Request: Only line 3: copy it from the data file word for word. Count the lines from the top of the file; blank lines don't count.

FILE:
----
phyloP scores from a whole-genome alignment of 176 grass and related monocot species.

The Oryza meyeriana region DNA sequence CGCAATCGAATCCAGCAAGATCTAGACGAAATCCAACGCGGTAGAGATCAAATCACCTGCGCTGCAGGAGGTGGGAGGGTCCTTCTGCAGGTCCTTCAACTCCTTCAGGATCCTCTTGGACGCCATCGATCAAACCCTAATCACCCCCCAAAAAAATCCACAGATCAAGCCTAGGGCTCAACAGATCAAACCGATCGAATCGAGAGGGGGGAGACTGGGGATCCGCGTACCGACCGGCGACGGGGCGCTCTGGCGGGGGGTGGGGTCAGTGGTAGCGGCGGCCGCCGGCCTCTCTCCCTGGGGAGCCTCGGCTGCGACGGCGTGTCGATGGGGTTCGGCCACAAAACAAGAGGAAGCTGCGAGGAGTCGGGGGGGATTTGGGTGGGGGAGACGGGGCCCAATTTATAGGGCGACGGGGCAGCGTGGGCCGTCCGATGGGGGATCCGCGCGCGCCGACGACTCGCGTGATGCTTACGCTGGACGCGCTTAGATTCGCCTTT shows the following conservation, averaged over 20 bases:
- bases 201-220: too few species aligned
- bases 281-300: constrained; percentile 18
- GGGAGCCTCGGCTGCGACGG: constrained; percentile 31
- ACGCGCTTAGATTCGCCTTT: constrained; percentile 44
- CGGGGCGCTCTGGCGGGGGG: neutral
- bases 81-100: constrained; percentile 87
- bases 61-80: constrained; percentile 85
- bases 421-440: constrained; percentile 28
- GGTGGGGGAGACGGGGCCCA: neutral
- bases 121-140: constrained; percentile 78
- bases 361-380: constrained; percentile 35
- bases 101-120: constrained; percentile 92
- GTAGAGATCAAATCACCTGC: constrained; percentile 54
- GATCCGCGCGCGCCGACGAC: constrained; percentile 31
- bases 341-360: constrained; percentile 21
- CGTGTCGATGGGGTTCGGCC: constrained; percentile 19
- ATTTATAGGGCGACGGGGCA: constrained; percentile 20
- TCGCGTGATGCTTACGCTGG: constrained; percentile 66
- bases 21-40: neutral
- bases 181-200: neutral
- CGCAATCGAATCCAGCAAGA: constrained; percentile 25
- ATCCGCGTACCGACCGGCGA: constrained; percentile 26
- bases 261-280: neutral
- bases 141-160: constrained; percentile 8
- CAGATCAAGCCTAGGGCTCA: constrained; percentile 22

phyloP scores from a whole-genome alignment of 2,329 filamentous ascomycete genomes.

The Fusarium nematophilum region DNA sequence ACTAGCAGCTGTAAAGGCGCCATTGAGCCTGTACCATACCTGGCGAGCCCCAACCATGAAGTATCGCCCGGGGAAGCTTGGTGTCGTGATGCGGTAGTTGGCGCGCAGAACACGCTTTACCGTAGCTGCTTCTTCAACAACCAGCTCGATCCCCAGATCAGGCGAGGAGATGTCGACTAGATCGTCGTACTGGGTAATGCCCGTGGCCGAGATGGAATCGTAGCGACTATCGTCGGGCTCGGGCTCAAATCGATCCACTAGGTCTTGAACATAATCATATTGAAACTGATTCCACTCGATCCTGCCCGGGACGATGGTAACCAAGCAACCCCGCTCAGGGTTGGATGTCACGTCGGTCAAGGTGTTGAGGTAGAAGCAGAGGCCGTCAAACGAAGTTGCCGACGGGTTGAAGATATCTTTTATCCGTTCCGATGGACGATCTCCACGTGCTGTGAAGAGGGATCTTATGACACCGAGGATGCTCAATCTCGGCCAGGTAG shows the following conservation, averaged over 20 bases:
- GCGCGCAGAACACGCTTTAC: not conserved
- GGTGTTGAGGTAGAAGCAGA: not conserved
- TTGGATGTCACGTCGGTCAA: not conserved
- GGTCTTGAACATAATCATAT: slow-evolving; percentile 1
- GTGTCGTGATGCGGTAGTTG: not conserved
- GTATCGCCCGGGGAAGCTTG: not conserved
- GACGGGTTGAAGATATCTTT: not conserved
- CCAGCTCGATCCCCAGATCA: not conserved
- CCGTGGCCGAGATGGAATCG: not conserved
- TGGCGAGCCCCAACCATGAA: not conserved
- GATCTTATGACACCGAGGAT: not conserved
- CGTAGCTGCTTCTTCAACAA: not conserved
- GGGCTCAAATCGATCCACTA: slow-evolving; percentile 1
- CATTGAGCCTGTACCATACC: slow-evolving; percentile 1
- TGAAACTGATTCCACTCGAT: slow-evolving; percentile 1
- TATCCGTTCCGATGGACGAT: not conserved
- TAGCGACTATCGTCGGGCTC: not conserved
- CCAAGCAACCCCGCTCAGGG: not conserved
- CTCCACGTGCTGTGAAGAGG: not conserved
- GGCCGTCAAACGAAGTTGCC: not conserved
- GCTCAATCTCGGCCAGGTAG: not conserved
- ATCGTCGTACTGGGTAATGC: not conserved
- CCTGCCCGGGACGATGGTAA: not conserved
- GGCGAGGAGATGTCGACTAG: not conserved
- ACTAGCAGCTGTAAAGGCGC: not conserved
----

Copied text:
- bases 201-220: too few species aligned